- Jin Sato from Cryoburn, part of the Vorkosigan Saga, is a street urchin. Somewhat unusually for this trope, he hasn't been on the streets his whole life, and he left his aunt and uncle not because they were horribly abusive, but because his aunt threatened to get rid of some of his pets, which include a falcon, rats, three hens, and a three-legged cat. The real reason he couldn't stand living with his aunt and uncle is the way they've tried to obliterate the memory of his mother, out of fear of the Mega Corp. who had her frozen Miles thinks that he's The Artful Dodger or a single Baker Street Regular. This is a mistake.
- Senka Skorik from Boris Akunin's He Lover of Death.
- Mara from Mara, Daughter of the Nile combines this with being a slave. Her Establishing Character Moment in-universe is stealing a number of honey cakes from a baker—but even though she enjoys stealing and deception, she only does it out of necessity and dreams of a better life.
- Mickey in Gene Stratton Porter's Michael O'Halloran, of the odd jobs variety. He still lives in the apartment where he had lived with his mother; she had been at pains to teach him how, so he could escape the Orphanage of Fear.
- In Poul Anderson's Time Patrol story "Ivory, and Apes, and Peacocks", Pummairam.
- In Andre Norton's Storm Over Warlock, Shann's Backstory — by the time of the story he has a job with the Survey, though somewhat precarious.
- In Robert A. Heinlein's The Moon Is a Harsh Mistress there are teenagers who "roam the corridors". Boys do so because their families couldn't find another family to marry them into, and girls do so because once they hit "husband high" no one, not even their own mothers, can tell them what to do. They are called "Stilyagi," after the counterculture of 50s Russia.
- In Robert A. Heinlein's "Citizen of the Galaxy" the protagonist Thorby is first shown identifying as an Artful Dodger character, but adopting the public persona of a street urchin begging for alms. He adopts other tropic personae as the novel progresses.
- Kindling Ashes: Giselle is an orphan who lies in an alley. Her introduction is a gold smuggling job in a sewer.
- Chiana in Farscape before she joined the crew.
- Ariel the "Street Waif" from Kung Fu The Legend Continues, and yes, the guy who came up with that term was made fun of.
- Lujan Linares was one (a "cartonerita") on Rebelde Way.
- Gleb Zheglov from The Meeting Place Cannot Be Changed was one in his childhood.
- Vince Noir sometimes claims to have been one of these in his youth:
Vince: I'm a cockney bitch! I'm a ragamuffin from the streets.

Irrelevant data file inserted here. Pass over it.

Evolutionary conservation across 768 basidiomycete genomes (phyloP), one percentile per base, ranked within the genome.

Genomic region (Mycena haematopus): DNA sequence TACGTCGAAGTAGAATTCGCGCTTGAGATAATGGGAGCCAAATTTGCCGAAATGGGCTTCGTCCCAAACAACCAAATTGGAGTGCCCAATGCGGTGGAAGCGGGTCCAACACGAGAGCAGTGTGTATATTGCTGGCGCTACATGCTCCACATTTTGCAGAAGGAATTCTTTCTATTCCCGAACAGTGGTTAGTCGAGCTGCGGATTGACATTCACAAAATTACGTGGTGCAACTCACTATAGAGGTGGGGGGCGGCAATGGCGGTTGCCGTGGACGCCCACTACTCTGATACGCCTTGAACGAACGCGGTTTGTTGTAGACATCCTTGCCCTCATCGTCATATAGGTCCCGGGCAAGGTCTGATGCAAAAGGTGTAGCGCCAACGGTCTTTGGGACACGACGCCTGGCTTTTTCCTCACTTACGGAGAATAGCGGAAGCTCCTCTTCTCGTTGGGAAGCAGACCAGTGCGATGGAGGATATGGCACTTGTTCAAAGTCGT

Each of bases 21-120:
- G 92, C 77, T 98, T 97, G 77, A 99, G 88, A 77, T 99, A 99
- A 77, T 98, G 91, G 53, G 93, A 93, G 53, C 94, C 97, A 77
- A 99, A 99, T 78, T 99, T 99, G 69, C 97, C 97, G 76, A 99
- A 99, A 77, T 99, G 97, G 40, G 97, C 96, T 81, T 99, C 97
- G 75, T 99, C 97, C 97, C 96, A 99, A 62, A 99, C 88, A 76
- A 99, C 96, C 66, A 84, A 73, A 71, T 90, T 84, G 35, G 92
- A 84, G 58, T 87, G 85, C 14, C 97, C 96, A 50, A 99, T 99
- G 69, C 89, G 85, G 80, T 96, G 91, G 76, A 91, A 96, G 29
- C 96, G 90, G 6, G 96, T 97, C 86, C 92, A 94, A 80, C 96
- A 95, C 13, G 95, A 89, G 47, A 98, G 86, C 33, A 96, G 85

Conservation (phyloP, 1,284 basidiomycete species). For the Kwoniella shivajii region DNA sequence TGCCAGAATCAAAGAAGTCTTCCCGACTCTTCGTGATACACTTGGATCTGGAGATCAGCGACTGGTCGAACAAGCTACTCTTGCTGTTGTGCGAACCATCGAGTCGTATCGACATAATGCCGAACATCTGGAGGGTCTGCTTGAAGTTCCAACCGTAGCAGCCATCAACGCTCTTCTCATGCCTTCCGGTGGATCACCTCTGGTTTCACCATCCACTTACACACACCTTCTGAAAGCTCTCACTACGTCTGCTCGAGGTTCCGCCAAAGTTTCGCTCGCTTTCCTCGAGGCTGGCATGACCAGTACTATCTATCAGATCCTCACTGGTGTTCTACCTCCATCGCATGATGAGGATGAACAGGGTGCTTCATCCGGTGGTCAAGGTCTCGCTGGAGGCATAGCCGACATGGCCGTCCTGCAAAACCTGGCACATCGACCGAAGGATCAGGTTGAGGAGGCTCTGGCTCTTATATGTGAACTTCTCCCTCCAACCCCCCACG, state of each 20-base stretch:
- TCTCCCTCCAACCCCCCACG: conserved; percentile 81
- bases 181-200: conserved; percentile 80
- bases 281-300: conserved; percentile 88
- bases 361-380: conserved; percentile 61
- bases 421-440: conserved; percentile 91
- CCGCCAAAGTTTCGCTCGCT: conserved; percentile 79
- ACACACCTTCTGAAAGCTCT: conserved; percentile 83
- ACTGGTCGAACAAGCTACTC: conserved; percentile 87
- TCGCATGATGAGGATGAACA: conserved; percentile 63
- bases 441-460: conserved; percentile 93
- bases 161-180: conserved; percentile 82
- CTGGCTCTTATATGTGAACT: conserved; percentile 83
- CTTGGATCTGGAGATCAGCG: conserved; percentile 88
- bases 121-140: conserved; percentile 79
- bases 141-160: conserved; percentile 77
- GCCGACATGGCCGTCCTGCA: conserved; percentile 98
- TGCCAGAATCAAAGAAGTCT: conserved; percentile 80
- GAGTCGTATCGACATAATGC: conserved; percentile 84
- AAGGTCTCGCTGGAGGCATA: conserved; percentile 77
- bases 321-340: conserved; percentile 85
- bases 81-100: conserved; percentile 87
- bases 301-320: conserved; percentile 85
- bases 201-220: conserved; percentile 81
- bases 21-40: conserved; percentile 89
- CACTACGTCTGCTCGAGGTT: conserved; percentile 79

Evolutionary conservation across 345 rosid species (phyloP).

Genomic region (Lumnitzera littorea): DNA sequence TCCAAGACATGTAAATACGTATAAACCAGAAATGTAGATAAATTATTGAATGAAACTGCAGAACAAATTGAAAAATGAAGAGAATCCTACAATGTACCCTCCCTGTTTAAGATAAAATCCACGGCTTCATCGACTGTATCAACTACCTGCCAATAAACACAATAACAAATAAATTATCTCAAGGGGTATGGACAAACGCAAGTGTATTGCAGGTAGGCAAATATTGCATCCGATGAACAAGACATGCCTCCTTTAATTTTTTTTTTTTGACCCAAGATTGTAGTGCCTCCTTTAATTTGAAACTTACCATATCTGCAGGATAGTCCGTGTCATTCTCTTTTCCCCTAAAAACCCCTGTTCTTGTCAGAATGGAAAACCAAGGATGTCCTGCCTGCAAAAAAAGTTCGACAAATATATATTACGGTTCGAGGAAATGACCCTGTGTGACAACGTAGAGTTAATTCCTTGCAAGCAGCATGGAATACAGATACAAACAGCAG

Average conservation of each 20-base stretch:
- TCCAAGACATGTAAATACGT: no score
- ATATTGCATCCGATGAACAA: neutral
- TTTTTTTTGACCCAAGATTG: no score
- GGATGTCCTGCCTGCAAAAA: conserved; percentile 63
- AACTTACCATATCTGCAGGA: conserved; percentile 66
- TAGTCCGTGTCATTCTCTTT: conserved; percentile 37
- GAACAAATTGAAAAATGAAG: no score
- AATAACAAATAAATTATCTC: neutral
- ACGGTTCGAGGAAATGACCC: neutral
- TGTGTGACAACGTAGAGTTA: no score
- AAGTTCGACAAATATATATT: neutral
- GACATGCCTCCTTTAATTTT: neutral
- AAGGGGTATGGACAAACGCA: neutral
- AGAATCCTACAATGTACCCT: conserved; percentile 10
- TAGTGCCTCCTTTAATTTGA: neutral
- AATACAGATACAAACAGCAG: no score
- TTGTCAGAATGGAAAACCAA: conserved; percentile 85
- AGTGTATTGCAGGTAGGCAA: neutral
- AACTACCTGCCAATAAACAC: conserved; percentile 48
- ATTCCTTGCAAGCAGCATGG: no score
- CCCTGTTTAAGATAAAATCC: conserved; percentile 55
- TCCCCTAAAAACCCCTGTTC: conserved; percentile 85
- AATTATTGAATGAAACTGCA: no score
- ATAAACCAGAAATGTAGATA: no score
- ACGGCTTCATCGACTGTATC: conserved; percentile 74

Howard: You're a French Duke. You lie around in hammocks all day eating soft cheese.
- El Chavo del ocho
- Nancy and other kids from the Doctor Who episode "The Empty Child".
- Power Rangers S.P.D.: Jack and Z were street rats at the beginning, and stole food and clothing for the other homeless people.
- This is implied to be part of Marguerite's backstory in Sir Arthur Conan Doyle's The Lost World: she had to evade gendarmes on the streets of Paris multiple times.
- Detective Erin Lindsay on Chicago P.D., prior to Sergeant Voight and his wife taking her in at age 16.
- Uncharted 3: Drake's Deception reveals that Drake was this when he was a child.
- Discworld has a stereotypical Street Urchin.
- "Starfish, sir!"
- In Angband, there's the "Filthy street urchin". Being a roguelike, you can kill them, though they tend to show up in large gangs.
- Marco from Skies of Arcadia.
- Final Fantasy XII: Vaan and Penelo.
- Annah from Planescape: Torment grew up as the "stealing for her family" variant.
- Commander Shepard from Mass Effect, if one chooses the Earthborn Pre-Service History.
- Shows up in many a Fanfiction involving Reno, but this seems to be Word of Dante more than anything else; his backstory really isn't mentioned.
- Hector: Badge of Carnage episode 2 has Lambert meet one who is living in an abandoned fridge, lost his hand in a shoe shining accident and had it replaced by a hook. After he helps Lambert, Lambert ends up adopting him.
- In Sampaguita, the 3rd game of the Yarudora series:
- Main heroine Maria and her adopted older brother Boy were this in their early life in the Philippines. They were doing little jobs such as selling sampaguita flowers in the street crossroads, doing their best to survive. The game treats the player with a Flashback of these moments when Maria tells her past to the protagonist, after she has recovered her memories and fallen in love with him.